Herbs for Flavor

flavorful foods on tableWe’ve written before about the benefits of smart/healthy salt, trying to stay balanced on a thorny public health topic. Many chefs, you will find, will go against the conventional wisdom of reducing salt and actually encourage salt: it helps cells absorb nutrients, helps the brain, helps the heart, fights cramping, brings out flavor, helps flavors marry, etc. The key is to use salt but use it smartly. However, there is another alternative to avoiding a salt vs. no salt dichotomy: using herbs for flavor instead of salt. 

Getting to Know Herbs 

Getting to know herbs has multiple benefits: you can learn to forage, you can learn to live off the land, you can know exactly where your food/seasoning comes from, you can learn by doing about earth science, you can learn kitchen/culinary skills, and more. Take, for instance, cajun seasoning: variations abound, but the basics are: paprika, cayenne, garlic powder, pepper, and oregano. Sure, southern food is often heavily salted, but you can coax tons of flavor out of just the herbs listed, without salt!

The key is to be adept at using salt when called for, but also being adept at using herbs and spices instead of just lobbing salt on food in knee-jerk fashion. 


Herbes de Provence 

Consider French seasoning: also called Herbes de Provence, this is a South France seasoning blend brought to American consciousness by Julia Child in the 1970s. The general blend is fennel, marjoram, parsley, rosemary, tarragon, and thyme. Notice the lack of salt? Herbes de Provence works deliciously on chicken, fish, starches, vegetables, and more. Fennel provides a licorice bite, parsley – that silly garnish on American dishes in the 20th century – is actually quite good for you as well as tasty, and rosemary and thyme complement each other well. With just a few herbs, you can come up with countless permutations and variations, nearly infinite. 


Summer Abundance

It’s high summer in the Garden State and tomatoes are plump, corn is ripe, and all manner of fruits and vegetables are a-growin’. A time of abundance is a good time to prepare for fall and winter (the pagan holiday Samhain is based on this). Preserving food is also a wonderful life skill that helps people prep for unexpected events as well as keep one foot in how things have been done for thousands of years. Fermentation is also a great way to do some initial work and then let nature take its course, creating healthy foods for down the road and rainy days. The pickled eggs you may remember in dive bars and hole-in-the-walls may seem suspicious (or sus as the kids say), but it’s a great example of all the things you can pickle! Pickling provides probiotics and healthy acids for the gut, and making pickles from cucumbers is actually super easy. Once you learn how to do it you may never buy store pickles again. You can take the abundant herbs of summer and chiffonade them for smaller portions, or dry them out for later usage. You may have seen herbs hanging upside down– this is a technique to draw an herb’s essence from the roots upward. (It’s also used in the preparation of the medicinal/recreational plant marijuana.) Drying herbs create a nice aromatic ambiance wherever they are.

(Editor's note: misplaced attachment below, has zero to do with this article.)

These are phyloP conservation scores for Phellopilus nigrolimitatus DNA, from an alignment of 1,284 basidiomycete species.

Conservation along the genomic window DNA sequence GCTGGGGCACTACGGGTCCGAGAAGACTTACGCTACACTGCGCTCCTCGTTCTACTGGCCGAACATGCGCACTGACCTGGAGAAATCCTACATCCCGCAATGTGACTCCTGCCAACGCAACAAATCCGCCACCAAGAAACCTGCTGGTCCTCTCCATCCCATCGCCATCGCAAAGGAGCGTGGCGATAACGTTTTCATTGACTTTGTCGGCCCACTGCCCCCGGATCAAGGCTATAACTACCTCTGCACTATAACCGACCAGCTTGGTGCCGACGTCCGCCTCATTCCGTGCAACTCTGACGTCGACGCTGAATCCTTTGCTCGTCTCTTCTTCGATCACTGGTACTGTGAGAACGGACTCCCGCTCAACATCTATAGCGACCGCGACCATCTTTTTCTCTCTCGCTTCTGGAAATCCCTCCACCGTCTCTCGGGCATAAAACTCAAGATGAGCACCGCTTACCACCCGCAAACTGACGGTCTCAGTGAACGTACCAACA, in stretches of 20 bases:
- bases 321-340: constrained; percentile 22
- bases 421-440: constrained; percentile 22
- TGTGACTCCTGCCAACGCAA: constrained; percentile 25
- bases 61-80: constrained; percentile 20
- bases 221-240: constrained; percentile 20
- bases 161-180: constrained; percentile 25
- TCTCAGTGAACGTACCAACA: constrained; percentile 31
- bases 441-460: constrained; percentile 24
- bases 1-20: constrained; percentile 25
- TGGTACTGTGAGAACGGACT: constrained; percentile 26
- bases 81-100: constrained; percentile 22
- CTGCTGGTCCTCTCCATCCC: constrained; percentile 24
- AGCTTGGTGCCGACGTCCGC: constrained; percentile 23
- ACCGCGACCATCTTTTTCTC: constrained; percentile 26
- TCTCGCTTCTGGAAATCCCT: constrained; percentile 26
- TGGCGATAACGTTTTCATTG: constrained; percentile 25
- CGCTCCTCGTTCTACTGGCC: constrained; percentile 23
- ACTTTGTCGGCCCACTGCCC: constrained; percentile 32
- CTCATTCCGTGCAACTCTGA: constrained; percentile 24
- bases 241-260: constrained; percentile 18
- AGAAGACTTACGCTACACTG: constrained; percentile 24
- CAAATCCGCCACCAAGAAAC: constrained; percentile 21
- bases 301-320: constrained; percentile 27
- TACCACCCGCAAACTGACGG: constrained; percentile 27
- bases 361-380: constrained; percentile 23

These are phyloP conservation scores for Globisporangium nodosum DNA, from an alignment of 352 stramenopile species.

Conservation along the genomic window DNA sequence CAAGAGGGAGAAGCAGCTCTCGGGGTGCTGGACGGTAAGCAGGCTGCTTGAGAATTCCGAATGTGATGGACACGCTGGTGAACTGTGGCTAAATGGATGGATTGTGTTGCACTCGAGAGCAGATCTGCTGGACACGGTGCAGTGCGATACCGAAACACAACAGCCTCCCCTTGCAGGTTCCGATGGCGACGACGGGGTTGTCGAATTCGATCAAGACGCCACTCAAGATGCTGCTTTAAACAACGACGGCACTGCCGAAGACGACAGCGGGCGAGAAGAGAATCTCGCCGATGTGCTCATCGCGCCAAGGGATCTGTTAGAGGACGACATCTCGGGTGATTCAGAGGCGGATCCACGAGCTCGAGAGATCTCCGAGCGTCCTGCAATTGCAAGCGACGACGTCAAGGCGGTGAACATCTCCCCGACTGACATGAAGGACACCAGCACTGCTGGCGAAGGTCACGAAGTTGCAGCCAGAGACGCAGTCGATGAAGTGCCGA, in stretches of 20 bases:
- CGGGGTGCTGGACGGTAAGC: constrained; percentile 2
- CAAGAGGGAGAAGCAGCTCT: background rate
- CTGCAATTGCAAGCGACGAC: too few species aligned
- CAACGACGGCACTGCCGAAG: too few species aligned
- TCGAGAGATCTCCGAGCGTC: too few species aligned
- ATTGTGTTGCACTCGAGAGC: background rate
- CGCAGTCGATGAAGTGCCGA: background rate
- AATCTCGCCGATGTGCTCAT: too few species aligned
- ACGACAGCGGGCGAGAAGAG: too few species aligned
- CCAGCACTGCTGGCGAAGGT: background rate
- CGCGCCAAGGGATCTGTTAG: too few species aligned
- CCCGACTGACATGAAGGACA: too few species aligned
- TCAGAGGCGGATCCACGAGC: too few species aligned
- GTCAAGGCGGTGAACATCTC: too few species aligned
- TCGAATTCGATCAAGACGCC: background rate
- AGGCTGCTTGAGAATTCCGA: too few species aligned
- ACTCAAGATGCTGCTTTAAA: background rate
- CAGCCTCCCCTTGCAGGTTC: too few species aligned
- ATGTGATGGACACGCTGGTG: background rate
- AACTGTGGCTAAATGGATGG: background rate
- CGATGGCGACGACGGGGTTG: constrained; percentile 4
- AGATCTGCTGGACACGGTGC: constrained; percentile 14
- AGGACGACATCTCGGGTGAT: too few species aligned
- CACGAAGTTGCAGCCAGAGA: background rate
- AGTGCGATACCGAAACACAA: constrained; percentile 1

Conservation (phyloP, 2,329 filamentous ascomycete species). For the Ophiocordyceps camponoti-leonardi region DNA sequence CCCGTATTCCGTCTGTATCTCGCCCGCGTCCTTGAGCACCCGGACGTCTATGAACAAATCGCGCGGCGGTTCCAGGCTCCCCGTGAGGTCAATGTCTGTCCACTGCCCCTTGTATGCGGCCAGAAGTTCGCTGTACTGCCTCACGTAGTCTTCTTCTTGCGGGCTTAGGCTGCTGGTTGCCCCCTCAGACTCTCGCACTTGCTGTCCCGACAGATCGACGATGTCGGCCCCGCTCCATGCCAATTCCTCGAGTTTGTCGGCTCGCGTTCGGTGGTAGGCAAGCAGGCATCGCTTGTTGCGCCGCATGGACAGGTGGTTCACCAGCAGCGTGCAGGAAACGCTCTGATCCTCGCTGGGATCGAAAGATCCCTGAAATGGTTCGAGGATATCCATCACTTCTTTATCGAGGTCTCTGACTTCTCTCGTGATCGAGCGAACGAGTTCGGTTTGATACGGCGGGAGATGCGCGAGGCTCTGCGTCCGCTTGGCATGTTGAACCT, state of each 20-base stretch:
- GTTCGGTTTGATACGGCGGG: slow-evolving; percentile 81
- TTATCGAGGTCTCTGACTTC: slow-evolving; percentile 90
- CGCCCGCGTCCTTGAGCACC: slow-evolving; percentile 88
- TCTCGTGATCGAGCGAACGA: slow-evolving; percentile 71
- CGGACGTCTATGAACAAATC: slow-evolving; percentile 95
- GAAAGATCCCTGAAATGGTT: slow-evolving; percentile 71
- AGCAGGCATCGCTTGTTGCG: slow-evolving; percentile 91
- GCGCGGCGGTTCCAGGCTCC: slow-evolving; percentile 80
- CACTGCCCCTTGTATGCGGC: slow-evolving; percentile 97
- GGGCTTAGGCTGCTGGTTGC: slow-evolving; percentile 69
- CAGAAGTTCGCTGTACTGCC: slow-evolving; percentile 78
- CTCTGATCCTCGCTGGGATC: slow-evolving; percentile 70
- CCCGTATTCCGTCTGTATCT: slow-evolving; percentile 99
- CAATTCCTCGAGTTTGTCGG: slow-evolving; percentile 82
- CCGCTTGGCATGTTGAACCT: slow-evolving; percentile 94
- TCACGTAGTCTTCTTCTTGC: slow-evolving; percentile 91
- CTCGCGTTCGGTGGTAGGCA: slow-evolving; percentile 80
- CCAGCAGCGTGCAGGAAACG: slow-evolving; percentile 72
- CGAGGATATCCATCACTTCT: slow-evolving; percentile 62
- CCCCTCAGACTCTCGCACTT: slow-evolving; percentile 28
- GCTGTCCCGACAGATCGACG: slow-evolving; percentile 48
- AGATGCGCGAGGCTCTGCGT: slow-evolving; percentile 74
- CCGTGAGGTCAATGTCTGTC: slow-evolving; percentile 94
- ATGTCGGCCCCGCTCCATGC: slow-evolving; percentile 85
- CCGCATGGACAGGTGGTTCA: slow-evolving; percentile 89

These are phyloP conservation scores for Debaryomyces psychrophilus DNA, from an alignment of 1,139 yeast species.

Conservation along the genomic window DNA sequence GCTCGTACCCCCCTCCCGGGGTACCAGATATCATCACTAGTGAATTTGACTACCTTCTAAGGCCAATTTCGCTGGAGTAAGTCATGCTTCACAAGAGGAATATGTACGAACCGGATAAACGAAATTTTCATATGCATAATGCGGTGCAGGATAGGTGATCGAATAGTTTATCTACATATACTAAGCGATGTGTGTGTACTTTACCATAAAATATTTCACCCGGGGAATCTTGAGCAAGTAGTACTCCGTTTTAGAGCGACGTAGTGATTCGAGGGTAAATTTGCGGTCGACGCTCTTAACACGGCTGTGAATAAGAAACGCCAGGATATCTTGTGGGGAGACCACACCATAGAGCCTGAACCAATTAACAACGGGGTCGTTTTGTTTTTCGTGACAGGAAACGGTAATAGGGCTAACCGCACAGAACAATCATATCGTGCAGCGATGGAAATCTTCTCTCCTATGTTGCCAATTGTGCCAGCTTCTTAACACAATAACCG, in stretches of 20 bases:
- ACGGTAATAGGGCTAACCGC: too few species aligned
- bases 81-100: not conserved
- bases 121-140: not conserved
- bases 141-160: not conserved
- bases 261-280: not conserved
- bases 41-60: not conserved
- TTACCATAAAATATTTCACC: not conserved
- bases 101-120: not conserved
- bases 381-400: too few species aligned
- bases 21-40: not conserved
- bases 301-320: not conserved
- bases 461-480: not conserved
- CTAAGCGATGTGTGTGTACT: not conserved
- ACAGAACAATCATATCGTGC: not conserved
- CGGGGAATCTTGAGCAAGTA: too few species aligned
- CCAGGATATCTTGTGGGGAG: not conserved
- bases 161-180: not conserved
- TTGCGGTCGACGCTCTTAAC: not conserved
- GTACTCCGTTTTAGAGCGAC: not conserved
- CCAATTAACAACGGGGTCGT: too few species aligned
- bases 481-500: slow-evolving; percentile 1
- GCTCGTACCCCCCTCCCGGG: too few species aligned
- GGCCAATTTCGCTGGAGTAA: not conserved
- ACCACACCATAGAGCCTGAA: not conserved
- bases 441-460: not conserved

Chef Becky on Herbs

“I love using herbs in cooking,” the Chef says. “I love staying rooted in earthiness, things growing locally, foraging, hiking. Our skewered chicken bites are made with rosemary, a natural pairing for fowl. Rosemary is also, of course, a great addition, with thyme, to lamb. If you’re into locally sourced honey, honey will pick up the subtle essences of herbs that are around the bees. A partner of ours, Lavender Fig apiary, is a great resource for how herbal infusions work.” 


So challenge yourself to try to coax flavors out with herbs rather than salt, and go down the rabbit hole of herbs! Aromatic treasures await. 


Published On: August 25, 2023//Categories: Bex Blog//Tags: , , , , , , , , , //